No, that provision only applies when ALL members of the committee are absent: i.e., when there is no meeting.
  11. Gary Novosielski

    "Sweeping Motions"

    I'm not sure I fully understand, but let me describe how this matter would ordinarily be resolved under the rules in RONR, and you can see how closely it matches what your organization does. The general assembly determines that that it would be beneficial to terminate the contract with the current vendor and assigns the task of finding a new vendor to a committee. The committee undertakes a search and reports its progress back to the assembly on a regular basis, saying that it has not yet arrived at a final recommendation. This is not quite the same as "remaining on the agenda" but it does mean that the matter comes up each meeting as an unresolved item. The committee arrives at a decision. It votes to rise and report its recommendation to the assembly. At the next assembly meeting, the reporting member of the committee moves to enter into a contract with the new vendor. The assembly adopts, amends, or rejects the motion, which is then entered in the minutes, and if approved a new contract is executed. The matter is resolved and would not appear on a future agenda. What seems to be missing from your description is the last step, where the assembly takes action. From reading your description it sounds like the committee makes the final decision and the assembly hears about it informally, and doesn't vote to approve, amend, or reject the recommendation. That would indeed leave the matter hanging.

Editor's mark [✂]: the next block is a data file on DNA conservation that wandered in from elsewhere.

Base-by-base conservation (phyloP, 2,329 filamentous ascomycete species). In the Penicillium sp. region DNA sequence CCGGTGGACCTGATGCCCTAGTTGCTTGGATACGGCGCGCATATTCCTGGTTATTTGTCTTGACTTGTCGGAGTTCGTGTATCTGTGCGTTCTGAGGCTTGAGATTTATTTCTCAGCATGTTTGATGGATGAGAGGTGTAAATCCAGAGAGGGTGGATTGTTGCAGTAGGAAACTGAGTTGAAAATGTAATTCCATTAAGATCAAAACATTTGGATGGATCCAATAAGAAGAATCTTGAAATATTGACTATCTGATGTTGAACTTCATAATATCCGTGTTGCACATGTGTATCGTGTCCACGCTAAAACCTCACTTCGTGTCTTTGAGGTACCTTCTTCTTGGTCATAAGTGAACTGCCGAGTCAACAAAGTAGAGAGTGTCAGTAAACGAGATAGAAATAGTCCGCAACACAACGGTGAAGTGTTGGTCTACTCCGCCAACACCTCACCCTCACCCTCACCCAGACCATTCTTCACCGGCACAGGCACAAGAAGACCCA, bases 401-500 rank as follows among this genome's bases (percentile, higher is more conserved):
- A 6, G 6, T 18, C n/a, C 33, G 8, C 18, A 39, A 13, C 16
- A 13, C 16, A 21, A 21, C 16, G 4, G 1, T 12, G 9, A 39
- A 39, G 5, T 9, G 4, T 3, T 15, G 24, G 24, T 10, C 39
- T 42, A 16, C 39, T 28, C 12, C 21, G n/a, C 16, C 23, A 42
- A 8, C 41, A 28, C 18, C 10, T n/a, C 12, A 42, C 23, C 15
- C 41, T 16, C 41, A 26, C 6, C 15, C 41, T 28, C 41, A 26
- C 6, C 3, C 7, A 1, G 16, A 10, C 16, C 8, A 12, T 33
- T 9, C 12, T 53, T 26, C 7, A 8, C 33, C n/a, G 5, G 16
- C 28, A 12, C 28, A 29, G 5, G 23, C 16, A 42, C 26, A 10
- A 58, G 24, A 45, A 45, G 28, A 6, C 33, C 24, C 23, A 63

12. Gary Novosielski

    voting on by laws

    If your bylaws require 30 days previous notice before voting on bylaws amendments, then it's pretty clear that 28 days does not satisfy that rule.
  13. Gary Novosielski

    Wording change in bylaw

    Yes it does. Any change to the bylaws requires that the amendment process be followed. And what you refer to as a clean-up is not appreciably cleaner than the original.
  14. Gary Novosielski

    No one running for President

    If the rules in RONR apply, the election is the business of the general assembly, not the board, so it should be handled by the assembly. The board would have no authority to "figure it out", and probably no authority to implement whatever they figured out. (Your bylaws may provide for exceptions.)
  15. Gary Novosielski

    2/3 Vote Does That Include President

    Whether you achieve a 2/3 vote or not depends not only on how many people voted Yes, but also how many voted No. If there are twice as many (or more) Yes votes than No votes, a 2/3 vote has been achieved. So a vote of 4-2 would be a 2/3 vote, but a vote of 3-2 would not be. Now, if two people abstained, a vote of 3-1 would be. If the rules in RONR apply, the president's vote is not treated any differently from anyone elses. Under small board rules, the president would vote normally, along with other members.